Prämassing, Mike: Experimental Near-Field Characterization of Plasmonic Nanostructures. - Bonn, 2021. - Dissertation, Rheinische Friedrich-Wilhelms-Universität Bonn.
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author = {{Mike Prämassing}},
title = {Experimental Near-Field Characterization of Plasmonic Nanostructures},
school = {Rheinische Friedrich-Wilhelms-Universität Bonn},
year = 2021,
month = jan,

note = {The spatial resolution of conventional optical technologies is fundamentally limited by diffraction due to the wave nature of light. A promising platform to overcome this diffraction limit in nanophotonic applications is the field of plasmonics, which involves so-called surface plasmon polaritons (SPPs). A SPP results from the coupling between an electromagnetic wave and charge density oscillations in a metal. Essentially, SPPs are bound electromagnetic waves, which propagate along an interface between the metal and a dielectric and exhibit an evanescent character in the direction perpendicular to this interface. This characteristic conditions a high confinement and enhancement of the involved electromagnetic fields at the metal-dielectric interface. Shrinking the SPP propagation degree of freedom to one dimension in plasmonic waveguides or localizing the SPPs completely on plasmonic nanostructures can further increase the field confinement and enhancement. These properties qualify plasmonic nanostructures and waveguides for various applications in nanophotonics. While plasmonic waveguides are promising candidates for the realization of nanophotonic circuits, plasmonic nanostructures are successfully applied for biological and chemical sensing or in nanoscale quantum optics. Due to the bound nature of the SPPs, conventional optical microscopy only allows for their indirect observation through leakage radiation from propagating SPPs or scattered radiation from localized SPPs (LSPPs). However, there are near-field imaging techniques available, which allow for probing the evanescent fields of the SPPs perpendicular to the metal-dielectric interface directly with a resolution far beyond the diffraction limit.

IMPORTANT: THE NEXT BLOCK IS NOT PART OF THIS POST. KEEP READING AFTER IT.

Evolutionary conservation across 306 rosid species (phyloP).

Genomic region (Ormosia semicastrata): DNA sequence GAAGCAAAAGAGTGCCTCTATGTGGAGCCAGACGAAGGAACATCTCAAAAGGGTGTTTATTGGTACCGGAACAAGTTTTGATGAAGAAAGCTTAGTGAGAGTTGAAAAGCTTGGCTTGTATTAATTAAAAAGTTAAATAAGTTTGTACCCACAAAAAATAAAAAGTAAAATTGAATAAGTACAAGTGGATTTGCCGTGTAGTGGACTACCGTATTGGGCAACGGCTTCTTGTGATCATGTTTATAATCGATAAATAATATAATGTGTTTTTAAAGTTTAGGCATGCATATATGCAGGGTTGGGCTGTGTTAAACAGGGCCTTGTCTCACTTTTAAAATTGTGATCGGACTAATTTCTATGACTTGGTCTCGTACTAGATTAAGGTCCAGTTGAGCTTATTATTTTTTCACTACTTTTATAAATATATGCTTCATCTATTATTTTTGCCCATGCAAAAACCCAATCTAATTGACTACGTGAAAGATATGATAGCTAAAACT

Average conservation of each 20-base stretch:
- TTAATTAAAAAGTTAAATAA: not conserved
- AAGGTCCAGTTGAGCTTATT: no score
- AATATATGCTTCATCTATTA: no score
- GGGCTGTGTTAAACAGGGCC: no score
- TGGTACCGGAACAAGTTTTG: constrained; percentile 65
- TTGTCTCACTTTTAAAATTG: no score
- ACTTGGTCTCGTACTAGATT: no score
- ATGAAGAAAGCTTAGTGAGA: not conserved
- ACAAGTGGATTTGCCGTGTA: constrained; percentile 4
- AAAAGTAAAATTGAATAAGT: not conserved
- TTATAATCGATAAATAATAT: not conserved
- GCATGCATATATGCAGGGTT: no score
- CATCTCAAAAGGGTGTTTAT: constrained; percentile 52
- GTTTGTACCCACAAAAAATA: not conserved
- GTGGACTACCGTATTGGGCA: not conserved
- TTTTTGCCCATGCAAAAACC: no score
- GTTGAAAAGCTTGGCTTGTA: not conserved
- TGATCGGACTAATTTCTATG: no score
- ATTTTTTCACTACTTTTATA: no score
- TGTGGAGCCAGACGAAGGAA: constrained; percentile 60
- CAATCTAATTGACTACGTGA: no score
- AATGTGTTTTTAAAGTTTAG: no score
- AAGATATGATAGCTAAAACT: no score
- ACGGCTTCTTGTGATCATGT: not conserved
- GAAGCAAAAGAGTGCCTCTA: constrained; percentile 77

In this work, two different near-field imaging techniques, namely electron energy-loss spectroscopy (EELS) and scattering-type scanning near-field optical microscopy (s-SNOM) are applied on plasmonic structures. A brief introduction to the fabrication of plasmonic nanostructures is presented in chapter three including the preparation of solid and nanoporous thin gold films and patterning of the first via focused ion beam milling. In this context, a new approach for the fabrication of freestanding structured thin gold film is presented. Chapter four gives an introduction into the fundamentals and the experimental setups of the abovementioned near-field imaging techniques. In chapters five to seven, these techniques are utilized to investigate different plasmonic sample systems ranging from extended array structures featuring thin-film SPPs over one dimensional plasmonic waveguide structures up to LSPPs occurring on random nanoporous gold structures. As a key feature, EELS allows to investigate the full spectral near-field response of plasmonic samples. Additionally, the highly focused electron beam acts as a white light source for SPPs and is capable of exciting dark plasmonic modes. An exclusive advantage of the s-SNOM technique is the simultaneous detection of the near-field amplitude and phase, which is in particular beneficial for the investigation of propagating SPPs along plasmonic slot waveguides in chapter six. The near-field studies applied in this work, reveal some unique insights into the functionality of the investigated plasmonic sample systems, which can not be achieved by other state of the art experimental techniques.},

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